My claim above about “Weekend” being from the June 14th, 1972 Nassau Coliseum show has been a common assumption for many years and is the reason why the latter day releases of this tape by Empress Valley, Equinox and Genuine Masters omitted the track.  For this release Tarantura received a fourth generation copy of the tape which includes “Weekend”.  Comparing “Weekend” on the Tarantura with the version on Missing Link reveals that it is more clear and several seconds longer and Plant can be heard speaking at the song’s conclusion, saying what is assumed to be “good night”. 

Comparing the Tarantura with the most recent release of the New York tape on Whole Lotta Led demonstrates that the common assumption is correct.  The performances between the two are identical.  Plant says something like “vocal” before the band start the song and the greetings at the end sound the same. 

Plus the performance sounds the same too with Plant singing the first three verses of the song before Page plays his solo.  Plant returns to sing the final two lines of the song (”No harm done, just a-havin’ some fun on a weekend / That was all, we had a big ball on the weekend”) before singing the first two verses again.  Also Plant’s intonation for the policeman’s line (”The police with a flashlight bright & nosy / Sayin’, ‘Holdin’ neck o’er there, what is all this?’”) is the same. 

Zeppelin may very well have played “Weekend” as a final encore that night in Los Angeles, but since there are no cuts surrounding the track on the New York tape it is safe to assume that the recording on these releases is not from Los Angeles and may have been imported early in the tape’s history for completeness.

May 17, 2010 Posted by | Led Zeppelin Burn Like A Candle | , | Leave a comment

Led Zeppelin: Fort Worth Express (May 1973)

From collectorsmusicreviews.com

Tarrant County Convention Center, Fort Worth, TX – May 19th, 1973

Disc 1: Rock And Roll, Celebration Day, Black Dog, Over The Hills And Far Away, Misty Mountain Hop, Since I’ve Been Loving You, No Quarter, The Song Remains The Same, The Rain Song

Disc 2: Dazed And Confused, Stairway To Heaven

Last spring Tarantura released their version of the well-traveled Fort Worth soundboard tape on I’m With The Band. Empress Valley now have their edition on Fort Worth Express and it follows along the same lines as their previous treatments of the ninth U.S. tour soundboards. I’m With The Band emphasizes a narrow range with the upper frequencies cut off, but Empress Valley is much more broad in sound.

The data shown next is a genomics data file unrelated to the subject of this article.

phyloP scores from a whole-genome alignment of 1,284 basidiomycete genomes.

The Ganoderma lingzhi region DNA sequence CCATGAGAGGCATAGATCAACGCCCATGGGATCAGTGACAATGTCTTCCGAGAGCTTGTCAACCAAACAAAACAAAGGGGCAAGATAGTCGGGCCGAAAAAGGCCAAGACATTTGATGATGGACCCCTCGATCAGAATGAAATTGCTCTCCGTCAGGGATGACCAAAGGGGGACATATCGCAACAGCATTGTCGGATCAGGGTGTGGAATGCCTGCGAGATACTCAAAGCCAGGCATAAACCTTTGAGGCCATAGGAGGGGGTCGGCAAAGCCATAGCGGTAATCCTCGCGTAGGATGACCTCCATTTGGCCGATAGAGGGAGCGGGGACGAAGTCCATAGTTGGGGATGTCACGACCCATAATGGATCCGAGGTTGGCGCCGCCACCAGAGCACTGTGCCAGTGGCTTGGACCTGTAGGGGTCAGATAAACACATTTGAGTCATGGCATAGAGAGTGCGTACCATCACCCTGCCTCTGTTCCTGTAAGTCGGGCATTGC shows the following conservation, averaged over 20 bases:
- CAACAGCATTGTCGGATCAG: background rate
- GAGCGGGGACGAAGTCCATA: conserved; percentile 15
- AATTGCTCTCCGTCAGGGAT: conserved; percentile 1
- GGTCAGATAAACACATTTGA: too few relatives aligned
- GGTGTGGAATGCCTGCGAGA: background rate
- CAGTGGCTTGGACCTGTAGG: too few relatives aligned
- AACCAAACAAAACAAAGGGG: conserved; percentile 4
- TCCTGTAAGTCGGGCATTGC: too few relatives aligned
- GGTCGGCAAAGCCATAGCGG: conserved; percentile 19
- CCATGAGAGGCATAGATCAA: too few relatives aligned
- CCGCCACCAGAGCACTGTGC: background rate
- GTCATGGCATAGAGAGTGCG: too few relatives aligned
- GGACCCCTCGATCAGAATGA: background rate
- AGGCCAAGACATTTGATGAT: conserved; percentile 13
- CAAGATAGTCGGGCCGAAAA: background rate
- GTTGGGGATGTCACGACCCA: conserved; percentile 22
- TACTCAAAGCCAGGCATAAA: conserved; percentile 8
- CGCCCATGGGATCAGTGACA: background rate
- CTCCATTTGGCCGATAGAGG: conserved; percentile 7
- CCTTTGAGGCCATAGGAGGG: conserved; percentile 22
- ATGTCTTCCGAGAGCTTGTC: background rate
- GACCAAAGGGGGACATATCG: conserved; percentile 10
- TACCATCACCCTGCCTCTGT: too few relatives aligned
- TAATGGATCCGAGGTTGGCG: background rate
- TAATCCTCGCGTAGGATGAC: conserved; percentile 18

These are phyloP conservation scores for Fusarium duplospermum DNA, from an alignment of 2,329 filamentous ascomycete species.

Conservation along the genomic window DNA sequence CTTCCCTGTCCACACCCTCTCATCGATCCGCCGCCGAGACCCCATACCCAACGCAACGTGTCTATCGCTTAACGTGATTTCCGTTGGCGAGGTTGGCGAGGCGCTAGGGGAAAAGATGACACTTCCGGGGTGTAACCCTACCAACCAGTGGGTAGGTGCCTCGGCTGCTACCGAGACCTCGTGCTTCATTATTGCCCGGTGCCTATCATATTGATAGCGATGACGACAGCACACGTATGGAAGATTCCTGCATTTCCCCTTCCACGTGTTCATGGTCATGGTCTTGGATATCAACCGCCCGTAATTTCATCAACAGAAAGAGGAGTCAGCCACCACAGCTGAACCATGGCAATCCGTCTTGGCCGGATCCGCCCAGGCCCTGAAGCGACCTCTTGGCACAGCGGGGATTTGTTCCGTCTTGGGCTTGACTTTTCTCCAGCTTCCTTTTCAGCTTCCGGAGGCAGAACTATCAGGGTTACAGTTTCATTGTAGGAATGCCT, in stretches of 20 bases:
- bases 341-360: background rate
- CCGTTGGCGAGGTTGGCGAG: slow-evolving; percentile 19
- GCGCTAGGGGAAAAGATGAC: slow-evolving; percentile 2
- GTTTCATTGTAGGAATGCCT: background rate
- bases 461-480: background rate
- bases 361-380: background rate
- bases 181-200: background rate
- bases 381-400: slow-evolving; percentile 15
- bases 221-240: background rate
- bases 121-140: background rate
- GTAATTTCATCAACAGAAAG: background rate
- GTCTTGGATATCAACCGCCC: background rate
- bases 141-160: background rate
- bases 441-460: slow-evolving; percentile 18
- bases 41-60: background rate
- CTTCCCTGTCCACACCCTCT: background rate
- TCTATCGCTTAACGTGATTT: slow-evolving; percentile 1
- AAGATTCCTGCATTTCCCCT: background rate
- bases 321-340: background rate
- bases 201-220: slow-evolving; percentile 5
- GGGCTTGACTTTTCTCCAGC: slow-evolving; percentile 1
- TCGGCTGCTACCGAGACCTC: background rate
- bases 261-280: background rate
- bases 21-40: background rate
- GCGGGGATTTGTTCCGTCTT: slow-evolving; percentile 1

With the work done on the lower frequencies as well this edition sounds much more natural and easy to listen to although there is some residue of their remastering present. The tape is still incomplete with “Moby Dick”, “Whole Lotta Love” and the encore missing and there is a cut a 6:33 in “The Rain Song”.

This is also ninety seconds longer than the Tarantura, but that seems entirely due to the long fade out and fade in on the two discs. There isn’t any additional music or action on stage that isn’t present on the many other releases of this tape.

This comes packaged in their long cardboard sleeve design which works very well on this release. This is a bulky package but Empress Valley of late have been utilizing the space very well for the artwork and this is a beautiful piece to look at. Collectors speculate why all these soundboards are incomplete and when the rest will ever surface.

There was some hope several years ago when fragments from the May 31st Los Angeles show surfaced a couple years apart but the gates seem to have been shut and this is probably all that we’ll ever have for Fort Worth. Whether or not this is the definitive edition is due entirely to one’s tastes in the label’s work with this tape.

May 17, 2010 Posted by | Led Zeppelin Fort Worth Express | , | Leave a comment

Gram Parsons: The Complete Reprise Sessions (2006)

From The Sydney Morning Herald

Mythologised and anthologised, if still little recognised, Ingram Cecil Connor III, or Gram Parsons, should really be a “what if” footnote in music history.

His ’60s career usually found him jettisoning bands, or being ejected, as he sought for some middle ground between rock, folk and country music but never quite nailed it.

His ’70s career had two solo albums, the second released posthumously, and the sales of both worth very little. But it’s hard to imagine the ’90s alt.country scene and even some of the finest of the ’70s and ’80s country (such as Emmylou Harris’s career) existing without the templates of those two albums, GP and Grievous Angel.

This box has those two and a third disc of out-takes, which are often at least as beautiful as the released versions. Don’t come looking for rock with twangy bits though; this is pure country music, done without irony, but with often startling heart and the exquisite blend of Parsons and Harris’s voices.

May 17, 2010 Posted by | Gram Parsons The Complete Reprise Sessions | | Leave a comment

Nick Drake – Bryter Layter (1970)

From Sputnikmusic.com

Nick Drake was without a doubt an underestimated genius. Underestimated not by others, but by himself. He was a man of recluse and low self-confidence. He always thought he wasn�t talented musically, and it puzzles many how he could even think of himself as un-talented, nevermind actually believing it.

One would have no idea that he thought of himself like that after listening to Bryter Layter. This was probably his most orchestrated album, containing not only his soft-spoken voice, guitar and violin but also drumming, bass, piano and a brass instrument here and there (Such as the saxophone in At the Chime of a City Clock) even going so far to include a xylophone during the song Northern Sky. He definitely went all out on this album and it really shows.